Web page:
Monica Potts in The Guardian:
For all its wealth and devotion to the myth of the American Dream, the US allows many more of its citizens to live in poverty than other wealthy countries do. We hold the 10th highest poverty rate in a 2021 ranking of OECD countries, with almost 38 million Americans living in poverty. Even that number is calculated using an outdated measure that probably doesn’t fully account for the number of families that are truly struggling. How is it that a country that prides itself on success and progress can allow so many of its citizens to go without? It’s an urgent question we’ve been writing about – failing to solve – for a long time.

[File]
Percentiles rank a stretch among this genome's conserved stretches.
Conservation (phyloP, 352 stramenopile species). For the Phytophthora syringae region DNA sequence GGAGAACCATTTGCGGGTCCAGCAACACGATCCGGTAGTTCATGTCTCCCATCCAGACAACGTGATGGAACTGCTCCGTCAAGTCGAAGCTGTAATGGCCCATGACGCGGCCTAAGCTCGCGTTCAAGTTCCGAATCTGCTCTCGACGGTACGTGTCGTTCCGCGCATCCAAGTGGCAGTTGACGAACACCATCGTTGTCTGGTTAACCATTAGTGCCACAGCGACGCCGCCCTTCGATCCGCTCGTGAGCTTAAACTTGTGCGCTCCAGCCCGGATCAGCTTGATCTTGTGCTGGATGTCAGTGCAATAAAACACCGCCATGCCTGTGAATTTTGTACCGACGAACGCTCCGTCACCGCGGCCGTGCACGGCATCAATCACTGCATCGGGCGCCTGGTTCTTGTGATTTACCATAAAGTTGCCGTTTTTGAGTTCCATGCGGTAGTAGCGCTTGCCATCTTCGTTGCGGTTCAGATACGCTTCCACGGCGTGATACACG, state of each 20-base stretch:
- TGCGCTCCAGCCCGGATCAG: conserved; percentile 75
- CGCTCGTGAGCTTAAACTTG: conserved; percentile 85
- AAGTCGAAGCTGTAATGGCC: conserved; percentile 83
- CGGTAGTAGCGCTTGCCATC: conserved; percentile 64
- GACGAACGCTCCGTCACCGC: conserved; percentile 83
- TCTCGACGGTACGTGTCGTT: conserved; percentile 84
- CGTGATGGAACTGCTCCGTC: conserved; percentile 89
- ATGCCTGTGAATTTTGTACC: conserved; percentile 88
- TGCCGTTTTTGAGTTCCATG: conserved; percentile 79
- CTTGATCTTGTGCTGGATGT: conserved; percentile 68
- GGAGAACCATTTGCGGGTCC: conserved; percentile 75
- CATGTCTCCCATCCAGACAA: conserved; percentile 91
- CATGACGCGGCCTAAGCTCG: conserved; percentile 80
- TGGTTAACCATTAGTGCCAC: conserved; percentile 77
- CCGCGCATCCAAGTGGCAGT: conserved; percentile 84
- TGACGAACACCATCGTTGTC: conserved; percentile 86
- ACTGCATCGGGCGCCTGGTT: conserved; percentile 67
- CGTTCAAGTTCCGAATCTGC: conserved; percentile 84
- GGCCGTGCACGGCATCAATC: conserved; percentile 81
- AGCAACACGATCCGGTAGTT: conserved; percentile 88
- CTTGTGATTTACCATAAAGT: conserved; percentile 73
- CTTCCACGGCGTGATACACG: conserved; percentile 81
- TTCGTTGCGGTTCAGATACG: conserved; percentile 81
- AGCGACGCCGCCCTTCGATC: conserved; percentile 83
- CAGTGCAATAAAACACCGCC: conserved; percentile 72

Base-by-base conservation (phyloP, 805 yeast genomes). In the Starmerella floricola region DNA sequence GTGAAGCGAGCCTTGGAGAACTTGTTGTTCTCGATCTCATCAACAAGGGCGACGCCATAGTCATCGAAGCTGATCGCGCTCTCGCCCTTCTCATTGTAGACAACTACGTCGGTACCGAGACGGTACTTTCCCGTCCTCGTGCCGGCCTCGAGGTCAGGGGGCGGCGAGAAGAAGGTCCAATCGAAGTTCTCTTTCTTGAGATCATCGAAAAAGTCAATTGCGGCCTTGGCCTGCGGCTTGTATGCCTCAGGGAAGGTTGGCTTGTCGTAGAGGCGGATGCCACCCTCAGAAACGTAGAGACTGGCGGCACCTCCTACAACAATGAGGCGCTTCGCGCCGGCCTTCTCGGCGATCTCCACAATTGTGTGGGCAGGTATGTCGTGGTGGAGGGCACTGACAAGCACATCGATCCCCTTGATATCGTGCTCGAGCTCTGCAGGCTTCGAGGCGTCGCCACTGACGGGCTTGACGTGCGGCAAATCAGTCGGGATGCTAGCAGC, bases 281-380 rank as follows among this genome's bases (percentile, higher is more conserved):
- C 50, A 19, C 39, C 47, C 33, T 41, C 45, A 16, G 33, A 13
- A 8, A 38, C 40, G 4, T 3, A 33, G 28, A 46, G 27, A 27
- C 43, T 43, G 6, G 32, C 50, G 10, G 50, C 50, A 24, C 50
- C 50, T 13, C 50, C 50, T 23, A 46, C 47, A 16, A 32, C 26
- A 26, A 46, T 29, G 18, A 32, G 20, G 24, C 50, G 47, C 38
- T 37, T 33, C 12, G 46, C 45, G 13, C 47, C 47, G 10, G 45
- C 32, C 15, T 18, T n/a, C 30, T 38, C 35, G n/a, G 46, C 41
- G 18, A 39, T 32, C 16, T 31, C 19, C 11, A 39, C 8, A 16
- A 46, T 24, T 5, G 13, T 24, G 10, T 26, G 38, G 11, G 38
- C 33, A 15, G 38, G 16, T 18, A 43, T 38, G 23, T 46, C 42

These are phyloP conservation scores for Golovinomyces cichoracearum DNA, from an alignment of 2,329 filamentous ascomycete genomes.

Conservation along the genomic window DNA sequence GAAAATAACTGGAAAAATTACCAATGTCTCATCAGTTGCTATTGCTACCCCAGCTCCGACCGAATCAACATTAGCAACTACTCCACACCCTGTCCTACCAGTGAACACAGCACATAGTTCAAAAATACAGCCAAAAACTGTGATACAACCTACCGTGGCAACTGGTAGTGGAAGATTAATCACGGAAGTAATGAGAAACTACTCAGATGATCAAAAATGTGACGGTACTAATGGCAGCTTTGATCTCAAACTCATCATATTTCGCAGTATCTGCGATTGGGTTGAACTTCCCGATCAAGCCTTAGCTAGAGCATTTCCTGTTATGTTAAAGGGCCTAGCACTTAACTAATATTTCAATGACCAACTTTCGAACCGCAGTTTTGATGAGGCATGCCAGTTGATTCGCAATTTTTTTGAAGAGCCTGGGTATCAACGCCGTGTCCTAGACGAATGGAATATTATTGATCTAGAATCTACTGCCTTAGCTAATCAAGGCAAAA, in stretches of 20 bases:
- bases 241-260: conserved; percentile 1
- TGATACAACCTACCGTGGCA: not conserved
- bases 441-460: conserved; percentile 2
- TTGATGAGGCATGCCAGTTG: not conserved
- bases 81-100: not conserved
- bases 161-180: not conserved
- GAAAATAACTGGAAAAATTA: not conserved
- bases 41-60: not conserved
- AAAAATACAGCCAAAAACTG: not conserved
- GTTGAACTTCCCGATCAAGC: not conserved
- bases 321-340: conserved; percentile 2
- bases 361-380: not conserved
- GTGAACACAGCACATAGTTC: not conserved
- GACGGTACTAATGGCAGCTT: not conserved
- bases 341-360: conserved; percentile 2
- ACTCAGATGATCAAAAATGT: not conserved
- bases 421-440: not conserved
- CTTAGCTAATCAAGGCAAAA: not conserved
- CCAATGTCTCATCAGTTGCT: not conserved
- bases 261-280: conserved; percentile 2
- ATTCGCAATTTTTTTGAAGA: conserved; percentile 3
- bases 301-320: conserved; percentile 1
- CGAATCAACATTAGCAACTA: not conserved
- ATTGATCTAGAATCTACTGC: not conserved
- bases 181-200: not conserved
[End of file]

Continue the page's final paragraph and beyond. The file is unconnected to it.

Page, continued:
The books about poverty that resonate most for me come in two forms. Novels and narrative nonfiction books often take a personal, sometimes painfully vivid and honest portrayal of a family or individual in a way that can personalise the potentially abstract issue for readers. My own book, The Forgotten Girls, follows in this tradition. To write it, I returned home to my small, poor town in the Arkansas Ozarks after many years of living in big cities on the east coast to find my childhood best friend: through our reconnection, I explored the ways that the different places we lived marked our adult lives.